The udon master uses a more complicated method but it is very difficult for a beginner like me. I altered some steps to suit home cooks without special equipment. It still takes hours to make but fresh udon gives you a very different texture than store-bought versions and is worth the effort.
Yield: 4 servings
- 4 cups all-purpose flour
- 250cc lukewarm water
- 25g salt
- corn starch
- 1 large bowl
- 1 heavy duty garbage bag
- 1 rolling pin
Dissolve salt in water.
Sift flour in a large bowl and add 2/3 (about 200cc) of water. Mix quickly with your hands. Grab flour from bottom and rub it with your hands to distribute water evenly. The dough should resemble course meal. If it is too dry, add the rest of the water and continue the process. I used only 200cc because I live in a very humid place. The amount of water depends on the season and the location.
Gather dough and make a mountain in a bowl. Then press it down to flatten the dough. Make sure to press well so that there are no cracks in it.
Cover with a garbage bag and leave it on a counter for one hour.
Put the dough on the floor still covered with the bag and start stepping on it to flatten it evenly. Using your heels makes it easier. Once it's flat, remove the dough from the bag and fold it in thirds and put it back into the bag. Repeat this step 7 times or until the dough is very smooth and shiny. You don't have to fold in thirds at the very end (leave it flat) and leave the dough in the bag. Rest the dough at least 1 - 3 hours (1 hour in Summer, 3 hours in Winter).
Remove from the bag and put some corn starch at the bottom and top of the dough and start rolling into a 3 mm thick square.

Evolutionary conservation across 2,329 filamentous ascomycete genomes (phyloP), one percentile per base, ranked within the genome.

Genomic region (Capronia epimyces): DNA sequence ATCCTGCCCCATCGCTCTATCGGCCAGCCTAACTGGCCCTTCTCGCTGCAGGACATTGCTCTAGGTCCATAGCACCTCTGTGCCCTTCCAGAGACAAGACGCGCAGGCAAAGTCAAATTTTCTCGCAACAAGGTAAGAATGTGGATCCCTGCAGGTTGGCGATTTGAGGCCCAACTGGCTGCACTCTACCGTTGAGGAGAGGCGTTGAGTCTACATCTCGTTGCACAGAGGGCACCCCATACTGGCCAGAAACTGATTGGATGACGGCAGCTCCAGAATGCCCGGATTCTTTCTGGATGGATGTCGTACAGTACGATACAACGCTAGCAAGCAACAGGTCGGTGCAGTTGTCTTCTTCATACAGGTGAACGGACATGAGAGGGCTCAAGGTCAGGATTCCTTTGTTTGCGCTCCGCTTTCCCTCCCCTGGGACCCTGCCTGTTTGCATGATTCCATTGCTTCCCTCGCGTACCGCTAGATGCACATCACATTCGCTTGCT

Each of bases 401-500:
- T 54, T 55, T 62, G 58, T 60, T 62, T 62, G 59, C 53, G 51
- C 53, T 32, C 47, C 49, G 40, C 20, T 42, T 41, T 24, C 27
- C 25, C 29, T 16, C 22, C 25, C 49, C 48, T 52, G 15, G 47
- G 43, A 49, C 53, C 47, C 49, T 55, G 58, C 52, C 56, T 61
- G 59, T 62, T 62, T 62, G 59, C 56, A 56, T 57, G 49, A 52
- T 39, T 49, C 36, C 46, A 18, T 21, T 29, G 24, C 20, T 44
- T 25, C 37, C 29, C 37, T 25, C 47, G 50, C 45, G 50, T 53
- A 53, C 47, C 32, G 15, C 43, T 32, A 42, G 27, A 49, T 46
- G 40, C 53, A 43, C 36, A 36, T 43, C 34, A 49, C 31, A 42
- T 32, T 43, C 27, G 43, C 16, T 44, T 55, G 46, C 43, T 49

More corn starch on the top and fold the dough like a fan. Do not overlap the folding. Also make sure not to press the dough. Fold them gently.
Use a large, sharp knife (if you have clever, that is better), start cutting the dough into 2-3 mm thick strips. Loosen the cut udon and remove the excess corn starch. You can keep the finished udon in an air tight container for 5 days or you can divide it into one serving portions (150 g) and put it in freezer bags and freeze until you use. When you use the frozen udon, just boil it directly in boiling water without defrosting.
To cook, boil water in a large pot and add the udon. Stir gently and boil about 10 minutes. Rinse with cold water and serve udon cold with dipping sauce or put it in a hot broth. My favorite way to eat homemade udon is called "Kamatama Udon". Take the unrinsed hot udon out of the pot and put directly in a serving bowl and top with soft boiled egg, chopped scallion, sesame seeds, wasabi and dipping sauce. Right before you eat, mix it all well to coat the egg yolk around the udon. Japanese carbonara, it is.
Zaru udon (cold udon) with dipping sauce (top);
Kamatama udon (hot udon out of boiling water serve with soft boiled egg)